A conversation with Lars von Trier from 2005, in which the director speaks about the Europa trilogy
Europa The Faecal Location (2005), a short film by Gislason
New and improved English subtitle translation
PLUS: A booklet featuring a new essay by critic Howard Hampton

Review

"Striking and visually beautiful...a haunting, labryinthine film." --Roger Ebert

"A movie cultist's dream...it plays like an ideal collaboration between Wim Wenders and David Lynch." --The Washingon Post

Customer Reviews

Zentropa is one of those rare films of which it truly can be said: it's unlike any movie you will see.
G P Padillo
Triers made Breaking the waves and The element of crime, which define him as a brilliant storyteller , with a visual style like very few directors.
Hiram Gomez Pardo
Set in post-war Germany, an American consciencious objector, with German roots, returns to the land of his ancestory with nobel intentions.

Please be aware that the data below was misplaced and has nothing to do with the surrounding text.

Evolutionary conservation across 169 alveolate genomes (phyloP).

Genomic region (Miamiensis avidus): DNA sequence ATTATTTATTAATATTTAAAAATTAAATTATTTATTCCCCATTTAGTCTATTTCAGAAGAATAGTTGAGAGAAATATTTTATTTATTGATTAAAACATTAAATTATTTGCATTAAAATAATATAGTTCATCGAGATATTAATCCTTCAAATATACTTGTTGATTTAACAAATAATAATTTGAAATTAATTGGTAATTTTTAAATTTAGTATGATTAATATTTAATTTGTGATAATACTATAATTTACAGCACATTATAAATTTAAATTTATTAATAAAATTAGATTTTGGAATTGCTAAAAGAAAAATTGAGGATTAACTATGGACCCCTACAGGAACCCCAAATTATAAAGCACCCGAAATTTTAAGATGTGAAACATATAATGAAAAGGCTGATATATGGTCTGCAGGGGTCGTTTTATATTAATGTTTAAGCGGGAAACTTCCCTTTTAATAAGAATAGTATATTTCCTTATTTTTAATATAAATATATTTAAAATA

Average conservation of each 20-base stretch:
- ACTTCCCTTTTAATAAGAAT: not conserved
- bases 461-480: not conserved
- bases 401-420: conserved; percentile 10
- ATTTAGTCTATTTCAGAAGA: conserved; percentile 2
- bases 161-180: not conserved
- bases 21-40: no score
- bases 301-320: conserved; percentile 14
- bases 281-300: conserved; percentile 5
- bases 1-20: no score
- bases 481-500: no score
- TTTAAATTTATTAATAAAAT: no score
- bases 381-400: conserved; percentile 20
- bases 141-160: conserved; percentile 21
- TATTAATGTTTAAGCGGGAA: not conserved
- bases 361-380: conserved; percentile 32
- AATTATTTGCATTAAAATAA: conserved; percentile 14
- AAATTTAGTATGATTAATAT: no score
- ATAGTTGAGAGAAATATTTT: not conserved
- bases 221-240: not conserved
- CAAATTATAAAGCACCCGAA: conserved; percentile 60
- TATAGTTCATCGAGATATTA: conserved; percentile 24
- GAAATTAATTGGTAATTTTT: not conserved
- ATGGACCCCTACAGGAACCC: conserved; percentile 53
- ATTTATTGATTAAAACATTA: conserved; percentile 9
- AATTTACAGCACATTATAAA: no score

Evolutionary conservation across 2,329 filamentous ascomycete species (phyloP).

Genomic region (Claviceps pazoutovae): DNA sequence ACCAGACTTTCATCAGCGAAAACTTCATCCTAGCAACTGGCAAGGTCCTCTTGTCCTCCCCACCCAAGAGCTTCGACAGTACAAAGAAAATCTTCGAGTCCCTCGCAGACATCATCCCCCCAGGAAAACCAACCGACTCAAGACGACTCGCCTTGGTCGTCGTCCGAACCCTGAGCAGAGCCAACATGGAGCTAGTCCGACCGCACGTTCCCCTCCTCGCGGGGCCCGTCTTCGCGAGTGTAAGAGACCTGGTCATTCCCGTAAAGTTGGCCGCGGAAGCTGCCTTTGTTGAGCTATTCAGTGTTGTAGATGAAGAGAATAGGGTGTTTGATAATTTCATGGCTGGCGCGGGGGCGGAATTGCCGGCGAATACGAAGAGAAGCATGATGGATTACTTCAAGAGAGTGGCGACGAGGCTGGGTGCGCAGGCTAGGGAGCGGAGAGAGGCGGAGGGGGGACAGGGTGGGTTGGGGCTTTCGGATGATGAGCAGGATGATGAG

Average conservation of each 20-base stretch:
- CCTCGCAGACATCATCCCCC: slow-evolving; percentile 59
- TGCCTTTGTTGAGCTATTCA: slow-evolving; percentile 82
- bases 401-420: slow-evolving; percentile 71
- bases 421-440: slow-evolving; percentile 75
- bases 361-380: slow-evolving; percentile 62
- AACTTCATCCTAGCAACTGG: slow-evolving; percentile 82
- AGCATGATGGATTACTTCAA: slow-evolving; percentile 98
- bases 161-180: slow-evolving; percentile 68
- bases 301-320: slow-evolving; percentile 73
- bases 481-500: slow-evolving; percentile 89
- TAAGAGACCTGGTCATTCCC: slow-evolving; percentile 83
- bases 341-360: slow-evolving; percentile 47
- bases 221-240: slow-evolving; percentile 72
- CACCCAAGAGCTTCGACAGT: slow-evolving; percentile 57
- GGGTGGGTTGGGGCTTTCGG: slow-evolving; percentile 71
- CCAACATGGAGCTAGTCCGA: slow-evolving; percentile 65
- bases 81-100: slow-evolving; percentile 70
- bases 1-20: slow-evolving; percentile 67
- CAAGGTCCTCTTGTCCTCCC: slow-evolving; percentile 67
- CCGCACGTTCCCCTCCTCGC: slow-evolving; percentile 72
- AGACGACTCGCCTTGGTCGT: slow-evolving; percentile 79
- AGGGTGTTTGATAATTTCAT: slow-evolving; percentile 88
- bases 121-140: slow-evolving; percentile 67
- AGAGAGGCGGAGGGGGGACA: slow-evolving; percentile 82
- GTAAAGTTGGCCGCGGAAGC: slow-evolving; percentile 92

Bartok Kinski

Most Helpful Customer Reviews

30 of 34 people found the following review helpful By Jeff Dunn on April 20, 2002
Format: VHS Tape Verified Purchase
Zentropa is simply the greatest film since "Citizen Kane." An American works as a sleeping-car conductor on a German railroad in late 1945. Viewers should note carefully the course of a dinner conversation early on in the film where neutrality is condemned by a priest: this is the theme of the film, with a profound relevance to today's political events. Try as he might, the American's attempts to be a understanding "nice guy" serve only to tighten the noose. Yet to be passionate and follow one's beliefs wherever they lead is shown to lead to disaster as well. We are doomed to go through the night of mass murder and war if we are to see the light of day.
The cinematography, utterly commensurate with the claustrophobic theme, brilliant in its conception, an encyclopedia of noire technique; most of the acting; and the conclusion, rivetingly harrowing as any in cinema--all come together in a magnificent work of art that belongs on the shelf of anyone who understands the power of cinema to speak to the heart and mind co-equally.